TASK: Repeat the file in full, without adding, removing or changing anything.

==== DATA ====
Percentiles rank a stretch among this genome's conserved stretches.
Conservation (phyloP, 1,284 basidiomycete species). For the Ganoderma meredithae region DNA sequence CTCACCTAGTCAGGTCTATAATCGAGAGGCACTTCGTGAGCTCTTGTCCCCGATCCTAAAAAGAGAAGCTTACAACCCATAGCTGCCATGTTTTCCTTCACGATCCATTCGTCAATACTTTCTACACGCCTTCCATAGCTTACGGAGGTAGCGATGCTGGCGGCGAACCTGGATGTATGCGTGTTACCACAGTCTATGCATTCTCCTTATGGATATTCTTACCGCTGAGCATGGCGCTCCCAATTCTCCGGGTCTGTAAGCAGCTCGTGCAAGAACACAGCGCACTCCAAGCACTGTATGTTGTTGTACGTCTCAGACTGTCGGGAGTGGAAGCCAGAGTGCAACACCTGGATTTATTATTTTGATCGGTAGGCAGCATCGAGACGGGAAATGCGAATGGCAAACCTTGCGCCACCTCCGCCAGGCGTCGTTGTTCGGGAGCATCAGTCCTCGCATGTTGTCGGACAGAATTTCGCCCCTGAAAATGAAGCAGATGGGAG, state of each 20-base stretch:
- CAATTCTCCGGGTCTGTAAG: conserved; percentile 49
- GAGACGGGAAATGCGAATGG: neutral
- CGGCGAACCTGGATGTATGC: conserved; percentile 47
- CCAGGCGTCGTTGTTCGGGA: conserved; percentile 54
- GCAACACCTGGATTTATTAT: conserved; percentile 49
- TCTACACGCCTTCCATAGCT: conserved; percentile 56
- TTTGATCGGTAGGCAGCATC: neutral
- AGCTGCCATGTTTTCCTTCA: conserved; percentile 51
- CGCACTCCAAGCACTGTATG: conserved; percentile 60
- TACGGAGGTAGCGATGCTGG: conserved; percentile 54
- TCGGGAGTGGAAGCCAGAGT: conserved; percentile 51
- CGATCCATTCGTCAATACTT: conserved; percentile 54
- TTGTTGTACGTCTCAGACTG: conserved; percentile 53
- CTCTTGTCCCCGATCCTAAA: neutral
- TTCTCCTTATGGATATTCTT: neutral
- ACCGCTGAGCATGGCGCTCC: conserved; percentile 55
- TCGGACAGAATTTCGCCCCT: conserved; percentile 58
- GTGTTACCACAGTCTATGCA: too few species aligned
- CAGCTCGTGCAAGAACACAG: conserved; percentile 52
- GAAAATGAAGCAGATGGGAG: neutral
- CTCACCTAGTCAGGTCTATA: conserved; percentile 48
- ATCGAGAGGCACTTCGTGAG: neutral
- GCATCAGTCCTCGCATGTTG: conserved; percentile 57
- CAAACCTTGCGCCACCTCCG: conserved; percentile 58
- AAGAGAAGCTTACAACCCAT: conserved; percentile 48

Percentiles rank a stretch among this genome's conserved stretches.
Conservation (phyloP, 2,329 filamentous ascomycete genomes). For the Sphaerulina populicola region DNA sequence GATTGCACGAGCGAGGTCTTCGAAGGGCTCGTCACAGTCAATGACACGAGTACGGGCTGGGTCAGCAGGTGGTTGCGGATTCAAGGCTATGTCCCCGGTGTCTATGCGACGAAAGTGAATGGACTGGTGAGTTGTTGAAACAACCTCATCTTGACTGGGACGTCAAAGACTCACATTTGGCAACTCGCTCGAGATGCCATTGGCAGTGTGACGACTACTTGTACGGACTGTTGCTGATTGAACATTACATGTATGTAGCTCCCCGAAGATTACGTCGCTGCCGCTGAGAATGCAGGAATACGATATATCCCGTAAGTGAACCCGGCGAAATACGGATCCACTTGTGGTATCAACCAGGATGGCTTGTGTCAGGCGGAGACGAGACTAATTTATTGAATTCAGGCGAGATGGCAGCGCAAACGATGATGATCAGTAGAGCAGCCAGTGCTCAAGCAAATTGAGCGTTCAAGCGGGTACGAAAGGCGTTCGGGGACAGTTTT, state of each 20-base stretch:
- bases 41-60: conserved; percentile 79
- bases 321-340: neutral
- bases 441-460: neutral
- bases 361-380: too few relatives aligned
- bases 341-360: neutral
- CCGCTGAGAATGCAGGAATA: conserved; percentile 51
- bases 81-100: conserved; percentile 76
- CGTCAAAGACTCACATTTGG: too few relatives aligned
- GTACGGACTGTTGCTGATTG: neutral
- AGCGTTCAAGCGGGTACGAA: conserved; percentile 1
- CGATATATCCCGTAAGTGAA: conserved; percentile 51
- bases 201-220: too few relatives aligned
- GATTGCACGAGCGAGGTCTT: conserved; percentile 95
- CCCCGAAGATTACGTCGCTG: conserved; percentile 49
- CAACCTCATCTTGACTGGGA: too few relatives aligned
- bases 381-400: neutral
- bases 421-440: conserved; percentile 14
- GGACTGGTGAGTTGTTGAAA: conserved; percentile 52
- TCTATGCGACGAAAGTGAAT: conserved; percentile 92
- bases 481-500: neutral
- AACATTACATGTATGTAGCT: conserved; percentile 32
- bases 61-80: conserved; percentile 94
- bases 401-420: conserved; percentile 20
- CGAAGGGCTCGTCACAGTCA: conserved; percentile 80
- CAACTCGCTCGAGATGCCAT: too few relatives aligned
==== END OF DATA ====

Percentiles rank a stretch among this genome's conserved stretches.
Conservation (phyloP, 1,284 basidiomycete species). For the Ganoderma meredithae region DNA sequence CTCACCTAGTCAGGTCTATAATCGAGAGGCACTTCGTGAGCTCTTGTCCCCGATCCTAAAAAGAGAAGCTTACAACCCATAGCTGCCATGTTTTCCTTCACGATCCATTCGTCAATACTTTCTACACGCCTTCCATAGCTTACGGAGGTAGCGATGCTGGCGGCGAACCTGGATGTATGCGTGTTACCACAGTCTATGCATTCTCCTTATGGATATTCTTACCGCTGAGCATGGCGCTCCCAATTCTCCGGGTCTGTAAGCAGCTCGTGCAAGAACACAGCGCACTCCAAGCACTGTATGTTGTTGTACGTCTCAGACTGTCGGGAGTGGAAGCCAGAGTGCAACACCTGGATTTATTATTTTGATCGGTAGGCAGCATCGAGACGGGAAATGCGAATGGCAAACCTTGCGCCACCTCCGCCAGGCGTCGTTGTTCGGGAGCATCAGTCCTCGCATGTTGTCGGACAGAATTTCGCCCCTGAAAATGAAGCAGATGGGAG, state of each 20-base stretch:
- CAATTCTCCGGGTCTGTAAG: conserved; percentile 49
- GAGACGGGAAATGCGAATGG: neutral
- CGGCGAACCTGGATGTATGC: conserved; percentile 47
- CCAGGCGTCGTTGTTCGGGA: conserved; percentile 54
- GCAACACCTGGATTTATTAT: conserved; percentile 49
- TCTACACGCCTTCCATAGCT: conserved; percentile 56
- TTTGATCGGTAGGCAGCATC: neutral
- AGCTGCCATGTTTTCCTTCA: conserved; percentile 51
- CGCACTCCAAGCACTGTATG: conserved; percentile 60
- TACGGAGGTAGCGATGCTGG: conserved; percentile 54
- TCGGGAGTGGAAGCCAGAGT: conserved; percentile 51
- CGATCCATTCGTCAATACTT: conserved; percentile 54
- TTGTTGTACGTCTCAGACTG: conserved; percentile 53
- CTCTTGTCCCCGATCCTAAA: neutral
- TTCTCCTTATGGATATTCTT: neutral
- ACCGCTGAGCATGGCGCTCC: conserved; percentile 55
- TCGGACAGAATTTCGCCCCT: conserved; percentile 58
- GTGTTACCACAGTCTATGCA: too few species aligned
- CAGCTCGTGCAAGAACACAG: conserved; percentile 52
- GAAAATGAAGCAGATGGGAG: neutral
- CTCACCTAGTCAGGTCTATA: conserved; percentile 48
- ATCGAGAGGCACTTCGTGAG: neutral
- GCATCAGTCCTCGCATGTTG: conserved; percentile 57
- CAAACCTTGCGCCACCTCCG: conserved; percentile 58
- AAGAGAAGCTTACAACCCAT: conserved; percentile 48

Percentiles rank a stretch among this genome's conserved stretches.
Conservation (phyloP, 2,329 filamentous ascomycete genomes). For the Sphaerulina populicola region DNA sequence GATTGCACGAGCGAGGTCTTCGAAGGGCTCGTCACAGTCAATGACACGAGTACGGGCTGGGTCAGCAGGTGGTTGCGGATTCAAGGCTATGTCCCCGGTGTCTATGCGACGAAAGTGAATGGACTGGTGAGTTGTTGAAACAACCTCATCTTGACTGGGACGTCAAAGACTCACATTTGGCAACTCGCTCGAGATGCCATTGGCAGTGTGACGACTACTTGTACGGACTGTTGCTGATTGAACATTACATGTATGTAGCTCCCCGAAGATTACGTCGCTGCCGCTGAGAATGCAGGAATACGATATATCCCGTAAGTGAACCCGGCGAAATACGGATCCACTTGTGGTATCAACCAGGATGGCTTGTGTCAGGCGGAGACGAGACTAATTTATTGAATTCAGGCGAGATGGCAGCGCAAACGATGATGATCAGTAGAGCAGCCAGTGCTCAAGCAAATTGAGCGTTCAAGCGGGTACGAAAGGCGTTCGGGGACAGTTTT, state of each 20-base stretch:
- bases 41-60: conserved; percentile 79
- bases 321-340: neutral
- bases 441-460: neutral
- bases 361-380: too few relatives aligned
- bases 341-360: neutral
- CCGCTGAGAATGCAGGAATA: conserved; percentile 51
- bases 81-100: conserved; percentile 76
- CGTCAAAGACTCACATTTGG: too few relatives aligned
- GTACGGACTGTTGCTGATTG: neutral
- AGCGTTCAAGCGGGTACGAA: conserved; percentile 1
- CGATATATCCCGTAAGTGAA: conserved; percentile 51
- bases 201-220: too few relatives aligned
- GATTGCACGAGCGAGGTCTT: conserved; percentile 95
- CCCCGAAGATTACGTCGCTG: conserved; percentile 49
- CAACCTCATCTTGACTGGGA: too few relatives aligned
- bases 381-400: neutral
- bases 421-440: conserved; percentile 14
- GGACTGGTGAGTTGTTGAAA: conserved; percentile 52
- TCTATGCGACGAAAGTGAAT: conserved; percentile 92
- bases 481-500: neutral
- AACATTACATGTATGTAGCT: conserved; percentile 32
- bases 61-80: conserved; percentile 94
- bases 401-420: conserved; percentile 20
- CGAAGGGCTCGTCACAGTCA: conserved; percentile 80
- CAACTCGCTCGAGATGCCAT: too few relatives aligned